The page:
|Mother and conjunctivitis-riddled son, washing dishes|
together, Wednesday morning. With hindsight, maybe
not the brightest of ideas.
Freak. Demon-eyes. Pinko. Alien spawn. Watermelon woman.
At this time of year, with its great emphasis upon giving and receiving among loved ones, the above is a mere sampling of the good-natured insults that Amanda and I have exchanged. Yep, you've probably already guessed it. This week, we were given the gift of conjunctivitis.
Trinidad has been in the midst of something of an epidemic these past weeks. For most of the last month, a good number of our friends in the community have been struck down by the highly contagious pink fiend; albeit, to varying degrees. By last weekend, we had somehow managed to steer clear of it, and assumed we were home and dry.
That was until Sunday night, when I felt some low-level itching and throbbing in the middle of the night, and struggled to get back to sleep. Sure enough, the mirror confirmed the worst, and Sam was next in the firing line. Still, for us lads, said mirror and Amanda's barbs were the only reminders of our ocular abnormality; the pain and irritation were minimal. Any pink remaining was of a decidedly Financial Times hue.
So we were glad that the worst seemed to have passed, and especially that Amanda had somehow kept out of its path of destruction.
That was until I woke up on Thursday morning next to an extra from a Star Trek episode set on Planet Zug-Zug. Overnight, Amanda's eyes had swollen to the size of small rugby balls (and more league than union, I might add). Not that I could see them, as it took vast quantities of chamomile tea (supposedly the best solution) just to be able to open the eyelids, stuck together with no end of gunge and gloop. Dynamite wouldn't have gone amiss. The eyes themselves were blood-red and highly painful. A few hours later, she was gripped by a fever.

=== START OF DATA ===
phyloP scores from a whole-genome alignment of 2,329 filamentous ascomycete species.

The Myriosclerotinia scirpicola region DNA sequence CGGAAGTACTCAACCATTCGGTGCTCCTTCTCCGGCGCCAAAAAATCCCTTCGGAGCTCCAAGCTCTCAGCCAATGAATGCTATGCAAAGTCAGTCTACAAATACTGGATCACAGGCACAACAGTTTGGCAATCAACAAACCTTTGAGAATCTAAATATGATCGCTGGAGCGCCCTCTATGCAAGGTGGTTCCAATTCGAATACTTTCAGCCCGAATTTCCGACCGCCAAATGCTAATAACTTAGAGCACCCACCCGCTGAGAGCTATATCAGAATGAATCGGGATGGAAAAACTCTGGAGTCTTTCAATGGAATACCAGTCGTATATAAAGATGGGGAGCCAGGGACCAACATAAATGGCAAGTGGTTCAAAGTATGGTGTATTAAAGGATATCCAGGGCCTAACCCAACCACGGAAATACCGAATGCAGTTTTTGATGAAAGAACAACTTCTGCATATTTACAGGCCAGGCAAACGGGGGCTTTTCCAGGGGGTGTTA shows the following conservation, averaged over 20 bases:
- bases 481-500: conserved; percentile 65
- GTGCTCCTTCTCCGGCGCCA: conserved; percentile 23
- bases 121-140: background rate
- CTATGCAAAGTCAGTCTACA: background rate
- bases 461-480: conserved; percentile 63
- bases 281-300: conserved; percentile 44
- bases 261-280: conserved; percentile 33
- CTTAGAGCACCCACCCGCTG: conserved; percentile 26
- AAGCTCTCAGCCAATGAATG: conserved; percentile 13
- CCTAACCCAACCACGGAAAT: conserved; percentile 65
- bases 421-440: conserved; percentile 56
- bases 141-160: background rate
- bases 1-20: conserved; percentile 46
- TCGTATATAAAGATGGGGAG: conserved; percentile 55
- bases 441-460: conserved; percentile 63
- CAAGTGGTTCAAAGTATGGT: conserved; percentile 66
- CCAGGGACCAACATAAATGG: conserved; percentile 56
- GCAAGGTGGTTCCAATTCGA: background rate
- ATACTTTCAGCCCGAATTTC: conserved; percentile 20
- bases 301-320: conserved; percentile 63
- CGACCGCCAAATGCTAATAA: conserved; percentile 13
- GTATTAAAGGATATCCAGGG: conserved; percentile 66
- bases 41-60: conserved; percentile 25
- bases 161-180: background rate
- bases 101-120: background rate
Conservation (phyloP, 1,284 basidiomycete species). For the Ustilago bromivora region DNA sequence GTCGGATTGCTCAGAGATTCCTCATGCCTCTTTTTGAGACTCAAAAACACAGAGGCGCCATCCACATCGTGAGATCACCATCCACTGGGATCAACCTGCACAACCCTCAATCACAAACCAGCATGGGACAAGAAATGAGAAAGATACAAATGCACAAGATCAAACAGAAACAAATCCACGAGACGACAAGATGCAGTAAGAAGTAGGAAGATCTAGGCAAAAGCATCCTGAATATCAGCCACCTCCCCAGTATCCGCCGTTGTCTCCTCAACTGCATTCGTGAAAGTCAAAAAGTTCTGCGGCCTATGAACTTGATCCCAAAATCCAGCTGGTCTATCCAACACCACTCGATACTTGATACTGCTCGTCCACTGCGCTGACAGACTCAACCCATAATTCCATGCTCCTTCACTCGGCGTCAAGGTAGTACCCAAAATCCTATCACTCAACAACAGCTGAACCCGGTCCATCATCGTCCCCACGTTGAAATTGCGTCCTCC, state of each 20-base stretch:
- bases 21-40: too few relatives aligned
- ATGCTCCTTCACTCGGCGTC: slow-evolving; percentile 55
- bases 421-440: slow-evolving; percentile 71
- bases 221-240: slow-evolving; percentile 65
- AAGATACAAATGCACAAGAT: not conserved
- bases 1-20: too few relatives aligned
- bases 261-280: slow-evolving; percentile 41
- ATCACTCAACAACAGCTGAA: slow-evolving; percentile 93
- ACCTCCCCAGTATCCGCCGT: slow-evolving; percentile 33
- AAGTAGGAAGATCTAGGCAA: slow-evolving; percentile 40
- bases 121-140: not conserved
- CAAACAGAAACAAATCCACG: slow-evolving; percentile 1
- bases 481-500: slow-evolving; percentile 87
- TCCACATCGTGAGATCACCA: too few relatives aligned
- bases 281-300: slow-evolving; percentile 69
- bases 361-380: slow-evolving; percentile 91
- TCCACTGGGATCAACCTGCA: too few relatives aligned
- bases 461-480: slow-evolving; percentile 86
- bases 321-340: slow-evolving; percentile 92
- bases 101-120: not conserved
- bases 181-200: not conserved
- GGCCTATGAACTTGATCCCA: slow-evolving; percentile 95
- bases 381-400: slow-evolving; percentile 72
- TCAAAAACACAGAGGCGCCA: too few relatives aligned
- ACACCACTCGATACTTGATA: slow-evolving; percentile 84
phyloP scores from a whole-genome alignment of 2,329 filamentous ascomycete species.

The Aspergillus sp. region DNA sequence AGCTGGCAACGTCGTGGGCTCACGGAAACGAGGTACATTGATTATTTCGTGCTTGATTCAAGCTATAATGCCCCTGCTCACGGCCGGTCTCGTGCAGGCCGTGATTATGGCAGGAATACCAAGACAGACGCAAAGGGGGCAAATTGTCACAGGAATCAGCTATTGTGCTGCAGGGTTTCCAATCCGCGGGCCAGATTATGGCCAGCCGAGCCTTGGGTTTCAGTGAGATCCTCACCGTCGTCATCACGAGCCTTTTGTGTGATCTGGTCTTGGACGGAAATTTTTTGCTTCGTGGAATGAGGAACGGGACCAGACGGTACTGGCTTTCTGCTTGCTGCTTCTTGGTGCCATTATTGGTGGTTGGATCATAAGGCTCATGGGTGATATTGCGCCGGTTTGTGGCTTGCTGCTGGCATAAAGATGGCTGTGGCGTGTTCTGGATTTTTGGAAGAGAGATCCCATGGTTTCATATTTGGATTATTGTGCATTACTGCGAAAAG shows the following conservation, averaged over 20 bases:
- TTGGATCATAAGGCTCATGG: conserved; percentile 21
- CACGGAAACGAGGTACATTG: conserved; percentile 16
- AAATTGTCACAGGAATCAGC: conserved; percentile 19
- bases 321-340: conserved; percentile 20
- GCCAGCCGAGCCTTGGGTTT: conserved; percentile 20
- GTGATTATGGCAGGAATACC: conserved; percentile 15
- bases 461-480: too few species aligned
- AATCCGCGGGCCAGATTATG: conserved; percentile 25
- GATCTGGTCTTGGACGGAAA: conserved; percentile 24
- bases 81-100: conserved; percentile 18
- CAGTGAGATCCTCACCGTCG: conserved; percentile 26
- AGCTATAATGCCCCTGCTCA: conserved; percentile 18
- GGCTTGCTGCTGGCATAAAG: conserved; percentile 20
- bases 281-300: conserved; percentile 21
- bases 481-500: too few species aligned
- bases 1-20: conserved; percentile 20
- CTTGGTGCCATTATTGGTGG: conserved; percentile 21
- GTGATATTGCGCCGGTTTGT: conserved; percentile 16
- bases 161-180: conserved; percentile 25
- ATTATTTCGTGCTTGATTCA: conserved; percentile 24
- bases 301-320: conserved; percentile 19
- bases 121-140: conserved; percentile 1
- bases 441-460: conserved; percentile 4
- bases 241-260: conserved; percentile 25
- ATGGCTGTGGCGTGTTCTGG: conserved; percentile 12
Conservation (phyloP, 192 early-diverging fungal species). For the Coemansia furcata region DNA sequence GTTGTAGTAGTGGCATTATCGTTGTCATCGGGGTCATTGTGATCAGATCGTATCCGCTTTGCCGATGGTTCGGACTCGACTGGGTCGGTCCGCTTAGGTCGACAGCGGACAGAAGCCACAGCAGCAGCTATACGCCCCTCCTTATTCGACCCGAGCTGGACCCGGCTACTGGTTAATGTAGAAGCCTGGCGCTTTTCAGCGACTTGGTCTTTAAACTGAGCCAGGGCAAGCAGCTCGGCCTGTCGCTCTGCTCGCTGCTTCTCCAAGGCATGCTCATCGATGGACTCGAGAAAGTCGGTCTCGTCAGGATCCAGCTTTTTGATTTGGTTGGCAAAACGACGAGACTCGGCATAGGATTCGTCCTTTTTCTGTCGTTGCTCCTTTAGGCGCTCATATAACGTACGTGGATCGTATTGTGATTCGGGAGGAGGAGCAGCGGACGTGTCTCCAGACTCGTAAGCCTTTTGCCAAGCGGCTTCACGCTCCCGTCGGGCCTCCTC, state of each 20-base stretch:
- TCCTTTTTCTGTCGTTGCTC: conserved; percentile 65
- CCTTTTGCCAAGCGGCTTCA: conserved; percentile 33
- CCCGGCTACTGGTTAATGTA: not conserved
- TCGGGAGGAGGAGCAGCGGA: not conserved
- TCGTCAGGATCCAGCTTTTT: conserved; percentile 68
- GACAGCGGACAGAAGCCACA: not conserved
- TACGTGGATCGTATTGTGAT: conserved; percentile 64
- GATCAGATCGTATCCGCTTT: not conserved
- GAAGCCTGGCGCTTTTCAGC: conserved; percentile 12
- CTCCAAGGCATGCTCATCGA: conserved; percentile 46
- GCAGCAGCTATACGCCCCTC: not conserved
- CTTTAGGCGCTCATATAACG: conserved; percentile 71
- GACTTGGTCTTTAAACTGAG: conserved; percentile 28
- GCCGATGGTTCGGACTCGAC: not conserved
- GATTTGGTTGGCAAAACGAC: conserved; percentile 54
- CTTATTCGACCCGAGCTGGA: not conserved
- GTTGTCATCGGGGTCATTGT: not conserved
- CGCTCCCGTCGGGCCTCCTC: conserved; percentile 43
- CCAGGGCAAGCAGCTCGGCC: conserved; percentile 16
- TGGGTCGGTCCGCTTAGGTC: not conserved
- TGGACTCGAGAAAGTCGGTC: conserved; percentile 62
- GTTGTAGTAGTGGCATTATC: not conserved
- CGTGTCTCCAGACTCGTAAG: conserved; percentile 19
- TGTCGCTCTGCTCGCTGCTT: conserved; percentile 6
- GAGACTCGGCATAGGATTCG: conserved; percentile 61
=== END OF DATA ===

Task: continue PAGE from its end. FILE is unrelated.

|Sam shows off a little stable decoration he made at the club |
All this, and Sam's tearing around the house like Hurricane Humphrey. Did this have to happen during the school holidays?
Anyway, with a little help from good friends, we were able to subcontract Sam's care, and I was freed up a little to attend to Amanda, whose eyes haven't shaken off that redness, but the pain is significantly reduced and they have reverted to their normal, beautiful, shape.
Working, as we do, in a health institute, meant we were necessarily based at home for the whole week, and that enabled me to work on end-of-year updates for FT sponsors and our own supporters, as well as starting to prepare for next weekend's Christmas Eve service, where I'll be giving a short evangelistic talk.
On that note, Sam's been able to get along to holiday club again this week, where much of the activity is building towards that same Christmas Eve service. And on Monday, he had his little end-of-year show with his class from school, in which he more than held his own in the much sought-after part of Bunny Rabbit #3.
|Sam with one of his teachers, Valeria, |
on Monday evening.
Oh, and Amanda's Mum is arriving on Tuesday for an extended visit. I do hope she packs her goggles.
- That Amanda recovers soon from her conjunctivitis.
- For Amanda's mother's (Selene) travels over the next few days.
- For Sam's largely cooperative behaviour during these difficult days.
¡Que Dios les bendiga!
Craig & Amanda